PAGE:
May I, through the courtesy of your columns, thank Mr. J. Tegryd Jones and the writer of article on “Two pre-war Sunbeams” for the interesting information they have given us. I am sure we should like some more notes from both pens!
It will be rather interesting to see if a 1923 G.P. model comes to light, or were they all rebuilt to form the 1924 team ? I am, Yours etc.,
Suffolk. Sir, With reference to your article ” Memories ” :
The Sahnson was Jack Dunfee’s . . . Three-speed box, blue with red wings : he later had a primrose Salmson (San Sebastian ?) four-speed, with which he won several handicap races.
Both Stars were 1927 12/50 models. The same model as those that did so well in Ulster, but with normal touring compression. The Vinot had a transmission foot brake and tried to buck you over its head-12/35 O.H.V. The first time I ran it on the Track I did not notice until I got back to Golders Green that there was a large hole in the side of the base chamber I I ! I also owned No. 4 Talbot 90. Spare race chassis, secondhand Ex-Prince George Inteetinsky, a marvellous car, R.A.C. Rally–Shelsley 58 sees. I am, Yours etc.,
“SPEED OF THE WIND”
Sir, In your March issue you referred to the fact that Captain Eyston used ” Com
mercial B.P.” for his world’s 12-hour record with the Rolls-Royce engined “Speed of the Wind.”
We have no doubt that in saying this you meant that he used B.P. Ethyl as sold to the public. Unfortunately, however, we sell a petrol for commercial vehicles which is called B.P. as distinct from B.P. Ethyl, and the reference which you have made is likely to be misleading.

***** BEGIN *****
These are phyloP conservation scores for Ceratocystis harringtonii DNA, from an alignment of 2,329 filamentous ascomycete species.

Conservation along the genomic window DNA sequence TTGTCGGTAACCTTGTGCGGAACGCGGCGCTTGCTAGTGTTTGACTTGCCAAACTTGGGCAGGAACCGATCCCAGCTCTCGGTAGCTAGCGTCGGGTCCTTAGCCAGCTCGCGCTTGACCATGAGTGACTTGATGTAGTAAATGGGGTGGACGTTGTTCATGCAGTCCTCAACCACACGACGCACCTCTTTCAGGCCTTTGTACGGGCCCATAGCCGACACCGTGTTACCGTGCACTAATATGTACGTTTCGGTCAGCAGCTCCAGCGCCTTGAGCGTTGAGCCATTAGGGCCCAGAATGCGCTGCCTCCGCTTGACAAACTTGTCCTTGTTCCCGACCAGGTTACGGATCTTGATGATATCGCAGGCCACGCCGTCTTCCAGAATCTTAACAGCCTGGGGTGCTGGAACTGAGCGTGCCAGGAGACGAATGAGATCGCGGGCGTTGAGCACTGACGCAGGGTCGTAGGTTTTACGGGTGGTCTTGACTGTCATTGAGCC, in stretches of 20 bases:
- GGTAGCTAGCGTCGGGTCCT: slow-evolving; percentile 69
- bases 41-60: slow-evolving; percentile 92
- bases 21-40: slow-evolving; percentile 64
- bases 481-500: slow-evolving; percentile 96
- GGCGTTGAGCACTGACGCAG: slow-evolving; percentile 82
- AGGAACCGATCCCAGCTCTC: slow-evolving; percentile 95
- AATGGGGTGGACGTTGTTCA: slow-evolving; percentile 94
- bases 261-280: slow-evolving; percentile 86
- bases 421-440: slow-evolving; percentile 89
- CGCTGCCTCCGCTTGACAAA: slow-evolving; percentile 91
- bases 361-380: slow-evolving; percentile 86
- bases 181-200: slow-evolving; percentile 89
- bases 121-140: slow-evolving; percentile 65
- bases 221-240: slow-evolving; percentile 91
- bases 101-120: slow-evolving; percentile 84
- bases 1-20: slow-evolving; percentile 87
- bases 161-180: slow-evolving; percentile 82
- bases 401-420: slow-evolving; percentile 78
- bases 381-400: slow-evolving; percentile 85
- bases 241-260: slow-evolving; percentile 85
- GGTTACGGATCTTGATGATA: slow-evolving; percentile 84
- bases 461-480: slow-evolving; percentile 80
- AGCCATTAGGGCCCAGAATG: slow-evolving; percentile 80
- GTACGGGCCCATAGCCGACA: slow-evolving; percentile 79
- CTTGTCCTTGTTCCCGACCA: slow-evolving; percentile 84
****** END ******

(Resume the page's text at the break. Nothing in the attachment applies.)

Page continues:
We shall be very grateful if you can in your next issue make some reference to this, and make it clear that Captain Eyston used B.P. Ethyl exactly as sold from the pump for his long distance record. We are, Yours etc., Slinr,r,-Mtix AND B.P. LTD. Shell Mex House,
Sir, In last November’s edition there was mentioned (in “Club News “) an Opel Cadet (1135). If it is possible, could you let me have details of performance ? viz. cruising speed, acceleration, braking, etc., as I find it difficult to learn details other than sales talk. I enjoy MOTOR SPORT and only wish it came out on the same day every month and so didn’t leave me in suspense
I may say I’ve taken it for several years (this is not to get on the right side of you—only fact ). I am, Yours etc.,
London, W.1. [Nowadays we publish as consistently as possible on the 12th of each month. Will Opel owners please assist Mr. Lobb ? Ed.) Sir,
Can you give me any information in regard to tuning the 2 LTS Lagonda ?
My wagon is a Speed Model, 1929. It was a saloon when I got it, but subsequent operation with a saw etc. have turned it into an open four-seater, very odd I The original saloon-model was not exactly Concours d’Elegance class, so this is a very distinct improvement, though somewhat more open than most motors.
The performance is good, but not startling, and I should very much like to be able to leave all the modern ” buzzboxes “rather more easily than at present. I am, Yours etc.,
JOHN S. GORDON.
Leeds, 6. [Letters will be forwarded to Mr. Gordon.—Ed.]